Tuesday, January 14, 2014


This huge motorsailer turned up in the Bahia de Banderas this week. I probably should have recognized her, but Pam had to tell me it was the Rainbow Warrior. Then I trained the binoculars on her and saw the enormous “Greenpeace” painted on her hull.

Watching her this morning ghosting across the bay, spreading every sail she has in the nearly nonexistent breeze, made me think about the non-stop boat show we get to see from our front porch.

I stopped gawking long enough to learn that the Warrior is touring Mexican ports to bring awareness to the environmental damage from overdevelopment in sensitive watersheds and lack of serious government efforts to regulate it. 

The ship is a spectacular sight and a perfect vessel for carrying a message of protest against abuse and neglect of the planet.

But Greenpeace isn’t the only organization that shows the flag around here to make a point or two.

The U.S. Coast Guard has sent the cutters Steadfast, Mellon, Jarrett and Alert on good will visits here. Sometimes their crews come ashore and do great volunteer work in poor neighborhoods. 

The ships themselves make dignified circuits of the bay to show off their impressive size, armament and fresh paint. I’m sure military authorities hope that smugglers are watching.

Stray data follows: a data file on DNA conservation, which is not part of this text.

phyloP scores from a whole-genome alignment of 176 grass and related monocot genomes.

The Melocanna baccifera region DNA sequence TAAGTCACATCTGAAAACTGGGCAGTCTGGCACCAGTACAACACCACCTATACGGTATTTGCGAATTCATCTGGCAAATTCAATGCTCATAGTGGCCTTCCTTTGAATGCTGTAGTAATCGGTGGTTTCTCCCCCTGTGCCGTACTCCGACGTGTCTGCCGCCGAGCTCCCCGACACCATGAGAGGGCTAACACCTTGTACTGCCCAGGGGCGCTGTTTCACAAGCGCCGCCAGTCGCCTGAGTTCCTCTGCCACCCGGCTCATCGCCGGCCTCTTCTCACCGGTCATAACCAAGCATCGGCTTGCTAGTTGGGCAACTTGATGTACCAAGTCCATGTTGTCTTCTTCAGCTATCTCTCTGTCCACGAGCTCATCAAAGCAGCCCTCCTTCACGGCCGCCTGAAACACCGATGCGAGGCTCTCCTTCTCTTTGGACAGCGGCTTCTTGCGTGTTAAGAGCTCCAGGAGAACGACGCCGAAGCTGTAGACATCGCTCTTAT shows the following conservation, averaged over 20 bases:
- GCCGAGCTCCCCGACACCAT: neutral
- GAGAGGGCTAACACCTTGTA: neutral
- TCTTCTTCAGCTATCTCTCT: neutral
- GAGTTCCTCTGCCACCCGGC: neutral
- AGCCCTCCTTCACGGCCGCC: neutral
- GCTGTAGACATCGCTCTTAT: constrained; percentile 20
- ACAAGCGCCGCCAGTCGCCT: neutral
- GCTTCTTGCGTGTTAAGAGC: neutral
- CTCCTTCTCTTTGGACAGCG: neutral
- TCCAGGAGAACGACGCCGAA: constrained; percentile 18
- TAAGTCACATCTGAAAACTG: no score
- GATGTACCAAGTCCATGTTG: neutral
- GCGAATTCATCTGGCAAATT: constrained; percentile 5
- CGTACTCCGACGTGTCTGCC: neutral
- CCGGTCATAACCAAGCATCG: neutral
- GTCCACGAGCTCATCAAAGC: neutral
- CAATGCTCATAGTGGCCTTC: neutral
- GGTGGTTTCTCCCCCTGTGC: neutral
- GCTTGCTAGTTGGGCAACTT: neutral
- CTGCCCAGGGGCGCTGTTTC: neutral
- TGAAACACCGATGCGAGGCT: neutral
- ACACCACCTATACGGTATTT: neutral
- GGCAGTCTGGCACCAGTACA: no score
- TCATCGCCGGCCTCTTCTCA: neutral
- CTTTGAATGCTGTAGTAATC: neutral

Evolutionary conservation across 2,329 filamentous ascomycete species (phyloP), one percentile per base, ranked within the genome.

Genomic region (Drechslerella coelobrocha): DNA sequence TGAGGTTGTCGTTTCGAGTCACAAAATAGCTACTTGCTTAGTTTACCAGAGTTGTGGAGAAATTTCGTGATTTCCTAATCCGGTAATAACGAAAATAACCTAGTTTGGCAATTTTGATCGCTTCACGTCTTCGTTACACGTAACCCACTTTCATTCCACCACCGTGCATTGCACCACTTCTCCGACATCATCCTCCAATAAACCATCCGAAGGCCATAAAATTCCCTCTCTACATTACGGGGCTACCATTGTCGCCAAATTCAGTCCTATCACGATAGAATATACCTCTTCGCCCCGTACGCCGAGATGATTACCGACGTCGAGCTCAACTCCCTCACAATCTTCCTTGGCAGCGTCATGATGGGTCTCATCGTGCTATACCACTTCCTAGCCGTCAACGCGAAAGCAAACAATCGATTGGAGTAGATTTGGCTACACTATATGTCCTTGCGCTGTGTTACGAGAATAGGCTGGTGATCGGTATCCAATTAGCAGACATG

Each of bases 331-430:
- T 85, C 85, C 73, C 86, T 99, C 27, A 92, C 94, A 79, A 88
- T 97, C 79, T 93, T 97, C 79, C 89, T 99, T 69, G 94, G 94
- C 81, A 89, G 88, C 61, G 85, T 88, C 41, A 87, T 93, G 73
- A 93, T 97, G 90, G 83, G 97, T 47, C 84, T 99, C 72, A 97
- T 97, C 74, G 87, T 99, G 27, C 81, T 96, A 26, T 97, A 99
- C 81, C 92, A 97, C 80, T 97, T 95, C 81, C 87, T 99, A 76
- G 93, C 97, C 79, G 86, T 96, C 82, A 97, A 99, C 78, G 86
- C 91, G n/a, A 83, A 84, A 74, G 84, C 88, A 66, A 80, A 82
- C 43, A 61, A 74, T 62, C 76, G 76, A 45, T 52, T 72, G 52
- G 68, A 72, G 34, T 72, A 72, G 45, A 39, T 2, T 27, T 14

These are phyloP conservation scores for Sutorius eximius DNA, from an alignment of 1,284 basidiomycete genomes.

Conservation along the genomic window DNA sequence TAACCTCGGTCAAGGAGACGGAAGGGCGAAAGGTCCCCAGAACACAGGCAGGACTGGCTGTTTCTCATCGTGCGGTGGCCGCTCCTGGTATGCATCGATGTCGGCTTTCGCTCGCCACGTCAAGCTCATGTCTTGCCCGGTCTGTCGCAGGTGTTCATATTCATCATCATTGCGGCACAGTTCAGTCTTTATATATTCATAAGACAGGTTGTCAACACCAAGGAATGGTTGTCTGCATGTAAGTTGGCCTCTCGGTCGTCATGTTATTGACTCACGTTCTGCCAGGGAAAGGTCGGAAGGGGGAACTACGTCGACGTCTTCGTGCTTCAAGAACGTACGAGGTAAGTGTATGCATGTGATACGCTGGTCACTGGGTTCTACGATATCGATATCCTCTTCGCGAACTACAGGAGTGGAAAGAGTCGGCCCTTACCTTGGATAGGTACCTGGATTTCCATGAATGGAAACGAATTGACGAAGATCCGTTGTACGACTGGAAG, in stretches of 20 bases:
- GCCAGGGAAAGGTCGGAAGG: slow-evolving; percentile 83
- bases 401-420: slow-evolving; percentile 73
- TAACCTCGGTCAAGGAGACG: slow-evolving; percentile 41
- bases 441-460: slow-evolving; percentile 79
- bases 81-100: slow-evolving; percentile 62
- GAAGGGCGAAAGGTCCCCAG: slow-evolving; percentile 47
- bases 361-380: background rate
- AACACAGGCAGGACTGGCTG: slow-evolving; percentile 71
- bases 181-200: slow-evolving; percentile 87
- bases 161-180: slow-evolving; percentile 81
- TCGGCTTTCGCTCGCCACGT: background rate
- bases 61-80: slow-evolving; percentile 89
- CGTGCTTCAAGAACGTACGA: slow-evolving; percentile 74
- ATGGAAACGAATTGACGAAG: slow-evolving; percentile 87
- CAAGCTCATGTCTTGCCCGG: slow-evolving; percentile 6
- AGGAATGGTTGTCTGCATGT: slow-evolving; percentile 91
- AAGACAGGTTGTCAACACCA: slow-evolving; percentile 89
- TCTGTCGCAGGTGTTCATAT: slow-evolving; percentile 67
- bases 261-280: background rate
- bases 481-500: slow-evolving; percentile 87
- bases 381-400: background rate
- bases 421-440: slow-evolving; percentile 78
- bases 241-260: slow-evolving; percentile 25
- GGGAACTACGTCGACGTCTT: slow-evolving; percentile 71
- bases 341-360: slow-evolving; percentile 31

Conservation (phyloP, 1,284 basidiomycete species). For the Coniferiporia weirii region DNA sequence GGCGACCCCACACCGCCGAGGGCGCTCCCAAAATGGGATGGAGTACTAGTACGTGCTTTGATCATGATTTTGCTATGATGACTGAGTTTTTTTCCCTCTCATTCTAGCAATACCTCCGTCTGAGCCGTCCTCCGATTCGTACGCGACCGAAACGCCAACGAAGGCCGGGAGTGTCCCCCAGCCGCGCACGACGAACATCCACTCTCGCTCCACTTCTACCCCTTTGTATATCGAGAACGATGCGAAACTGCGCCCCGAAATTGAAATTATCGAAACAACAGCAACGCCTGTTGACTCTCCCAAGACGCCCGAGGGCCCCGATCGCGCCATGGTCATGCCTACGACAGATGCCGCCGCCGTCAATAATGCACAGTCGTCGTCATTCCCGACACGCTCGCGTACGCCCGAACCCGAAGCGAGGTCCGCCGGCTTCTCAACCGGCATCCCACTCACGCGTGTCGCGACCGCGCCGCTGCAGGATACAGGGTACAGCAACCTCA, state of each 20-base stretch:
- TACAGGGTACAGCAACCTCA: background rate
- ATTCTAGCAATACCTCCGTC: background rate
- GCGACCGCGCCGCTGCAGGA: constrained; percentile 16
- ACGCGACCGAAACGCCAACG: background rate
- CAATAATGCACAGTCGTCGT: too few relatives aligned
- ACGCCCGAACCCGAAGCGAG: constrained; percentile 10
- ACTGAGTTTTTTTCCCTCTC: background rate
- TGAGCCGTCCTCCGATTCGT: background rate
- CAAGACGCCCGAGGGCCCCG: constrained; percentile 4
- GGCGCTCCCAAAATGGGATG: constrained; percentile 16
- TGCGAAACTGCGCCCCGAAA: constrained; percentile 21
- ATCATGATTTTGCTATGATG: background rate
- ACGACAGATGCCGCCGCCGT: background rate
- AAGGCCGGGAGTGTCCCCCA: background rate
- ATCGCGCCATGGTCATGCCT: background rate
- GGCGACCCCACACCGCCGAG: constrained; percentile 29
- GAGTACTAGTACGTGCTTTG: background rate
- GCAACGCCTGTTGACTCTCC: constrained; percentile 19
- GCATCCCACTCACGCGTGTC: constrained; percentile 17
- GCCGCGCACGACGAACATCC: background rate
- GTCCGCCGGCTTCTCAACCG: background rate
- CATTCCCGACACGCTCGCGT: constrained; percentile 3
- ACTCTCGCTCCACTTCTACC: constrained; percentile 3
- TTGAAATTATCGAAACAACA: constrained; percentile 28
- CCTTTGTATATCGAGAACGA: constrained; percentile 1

The Mexican Navy has a base north of town and a small fleet of patrol boats, some so elderly you worry for them if they venture out too far. They all make little voyages now and then past our line of sight and then head back without having done anything in particular but prove they could. Enemies of the state, ashore and afloat, beware.

Cruise ship arrivals and departures are routine, but they’re so enormous it’s nearly impossible not to stare at them. They stop short of the marina entrance to take on a port pilot. Then their vast bulk seems to slip right into the hotel skyline to the north of us and disappear. “This could be you,” is the message.

There’s another fleet that says just the opposite. These are the glossy, bulbous private and charter yachts that home port in Vallarta. Now and then somebody comes up with enough scratch to fuel one up and float it along the shoreline with a party on board, transmitting loud and clear to nearly all of us, “This couldn’t be you.”

Small sailing vessels of all kinds remind us throughout the day that life is beautiful. Hardly a happy hour goes by without at least one of them traversing the brilliant orange path that narrows across the water to the setting sun. Add a squad of pelicans and if you have a camera you have a postcard.

And after dark, the noisy pirate party ship Marigalante slips close inshore directly in front of us to launch its nightly five-rocket fireworks show. In that case, the medium really is the message.

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